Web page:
Informal Fallacy Project

The Informal Fallacies Project is an extra-credit project. You are to find and analyze informal fallacies being used in the source. You are to choose your own resources: newspapers, magazines, books, or journals. All references are to be cited in a standard bibliographical manner. Avoid using advertisements as fallacy examples when they are appeals rather than arguments purporting to prove a conclusion. Feel free to discuss with your instructor the quality of the fallacies before you write your analysis. Two points extra-credit on a test is awarded for each fallacy not found or analyzed by another student or found on an informal fallacy publication (e.g., logic books or logic Internet sites). Please keep in mind the following guidelines:
  1. Bibliography citation is given in proper form (APA, MLA, Chicago, or Science Citation).
  2. The extensiveness and adequacy of the explanation of how each fallacy is effected is essential for full credit.
  3. The format of your paper should be similar to the example illustrated below.


Before considering these developments in detail it is worth asking why such an apparently simple device as the bicycle should have had such a major effect on the acceleration of technology. The answer lies in the sheer humanity of the machine. S.S. Wilson. ``Bicycle Technology.'' Scientific American, 229, no. 3, (1973), 82.

Analysis: The question posed is a composite of several questions: (1) Is the bicycle an apparently simple device? If the answer to this question is ``Yes,'' then a further question can be raised: (2) Did this ``apparently simple device'' have ``a major effect on the acceleration of technology?'' If the answer to this question is ``Yes,'' the question is appropriate: (3) How had the bicycle had such a ``major effect on the acceleration of technology''? An answer to (1) is not clearly straightforward. An answer to (2) is even less so, and an answer to (3) (provided in the text) is much more doubtful. Most of the technical innovations used in the bicycle (e.g., differential gears, classic diamond frame, tubular frame, ball bearing, pneumatic tire) were developed independently of bicycle technology. Only at this point in the analysis would it be appropriate to raise the question, ``Why the bicycle had a major effect on the acceleration of technology?''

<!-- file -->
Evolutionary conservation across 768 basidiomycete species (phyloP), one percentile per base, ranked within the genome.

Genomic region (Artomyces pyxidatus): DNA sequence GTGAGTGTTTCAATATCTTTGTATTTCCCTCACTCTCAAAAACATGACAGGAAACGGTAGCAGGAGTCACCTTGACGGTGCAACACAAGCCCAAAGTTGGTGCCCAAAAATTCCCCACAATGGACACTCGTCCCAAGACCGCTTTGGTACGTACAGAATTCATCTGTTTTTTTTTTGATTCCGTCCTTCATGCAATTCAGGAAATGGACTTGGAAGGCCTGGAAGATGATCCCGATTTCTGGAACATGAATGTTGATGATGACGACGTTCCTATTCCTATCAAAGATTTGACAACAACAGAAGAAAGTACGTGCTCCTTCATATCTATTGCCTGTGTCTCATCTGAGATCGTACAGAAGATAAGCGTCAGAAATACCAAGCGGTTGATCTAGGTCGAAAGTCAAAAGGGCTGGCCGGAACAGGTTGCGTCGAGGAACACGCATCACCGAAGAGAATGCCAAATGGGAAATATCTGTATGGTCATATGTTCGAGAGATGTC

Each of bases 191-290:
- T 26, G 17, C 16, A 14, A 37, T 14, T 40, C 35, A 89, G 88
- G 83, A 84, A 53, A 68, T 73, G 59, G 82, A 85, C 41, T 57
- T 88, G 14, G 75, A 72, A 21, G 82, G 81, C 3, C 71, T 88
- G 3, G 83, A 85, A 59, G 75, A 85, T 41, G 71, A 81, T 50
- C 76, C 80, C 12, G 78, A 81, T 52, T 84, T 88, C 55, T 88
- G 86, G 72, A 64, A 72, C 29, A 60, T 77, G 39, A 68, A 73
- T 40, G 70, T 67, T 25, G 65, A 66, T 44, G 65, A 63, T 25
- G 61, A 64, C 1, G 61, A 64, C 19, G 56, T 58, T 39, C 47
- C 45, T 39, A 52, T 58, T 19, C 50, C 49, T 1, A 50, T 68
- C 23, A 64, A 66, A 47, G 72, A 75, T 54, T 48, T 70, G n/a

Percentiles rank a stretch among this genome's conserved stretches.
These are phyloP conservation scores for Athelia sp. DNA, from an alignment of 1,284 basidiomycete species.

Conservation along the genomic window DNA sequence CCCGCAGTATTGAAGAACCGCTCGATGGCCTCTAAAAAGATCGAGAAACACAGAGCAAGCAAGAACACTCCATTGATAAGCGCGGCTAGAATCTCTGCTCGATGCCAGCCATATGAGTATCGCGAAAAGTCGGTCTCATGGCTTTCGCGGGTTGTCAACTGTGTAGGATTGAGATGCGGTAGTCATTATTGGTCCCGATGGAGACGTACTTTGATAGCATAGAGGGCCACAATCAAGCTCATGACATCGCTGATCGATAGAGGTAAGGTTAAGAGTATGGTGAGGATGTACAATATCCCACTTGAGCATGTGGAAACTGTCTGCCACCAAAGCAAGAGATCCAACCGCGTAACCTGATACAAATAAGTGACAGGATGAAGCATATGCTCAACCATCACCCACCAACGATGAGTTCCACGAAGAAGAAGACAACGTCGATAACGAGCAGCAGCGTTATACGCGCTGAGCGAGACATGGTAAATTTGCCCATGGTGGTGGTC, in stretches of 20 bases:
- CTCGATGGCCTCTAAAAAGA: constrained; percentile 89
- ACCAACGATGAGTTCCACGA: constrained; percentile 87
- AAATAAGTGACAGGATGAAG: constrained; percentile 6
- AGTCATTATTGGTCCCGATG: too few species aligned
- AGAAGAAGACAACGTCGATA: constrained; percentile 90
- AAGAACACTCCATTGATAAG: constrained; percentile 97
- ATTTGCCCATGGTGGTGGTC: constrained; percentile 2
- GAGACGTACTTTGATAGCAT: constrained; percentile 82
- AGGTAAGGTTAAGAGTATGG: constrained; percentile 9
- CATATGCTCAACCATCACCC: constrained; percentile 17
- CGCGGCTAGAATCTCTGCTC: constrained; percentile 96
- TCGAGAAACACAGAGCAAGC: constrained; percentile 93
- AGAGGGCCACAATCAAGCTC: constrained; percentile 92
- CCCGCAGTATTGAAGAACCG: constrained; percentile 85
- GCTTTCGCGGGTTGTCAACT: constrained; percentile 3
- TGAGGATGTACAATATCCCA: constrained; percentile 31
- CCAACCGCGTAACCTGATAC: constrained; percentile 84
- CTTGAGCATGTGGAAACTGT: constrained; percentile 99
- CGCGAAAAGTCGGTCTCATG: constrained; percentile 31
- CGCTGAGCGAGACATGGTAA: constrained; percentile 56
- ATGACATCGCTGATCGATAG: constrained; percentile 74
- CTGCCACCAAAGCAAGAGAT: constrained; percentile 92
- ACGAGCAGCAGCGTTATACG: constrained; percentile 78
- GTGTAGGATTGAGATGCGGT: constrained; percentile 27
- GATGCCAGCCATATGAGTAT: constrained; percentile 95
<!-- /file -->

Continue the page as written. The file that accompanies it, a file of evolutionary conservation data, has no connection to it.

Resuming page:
Hence although the technology of this ``apparently simple device'' might be important for the evolution of modern technology, it is a fallacy to presuppose it had a major effect on the future development of technology. The answer provided by Dr. Wilson blurs the distinct aspects of the question he raises and treats it as a simple one; hence the fallacy of Complex Question occurs.

Lee Archie 2011-01-05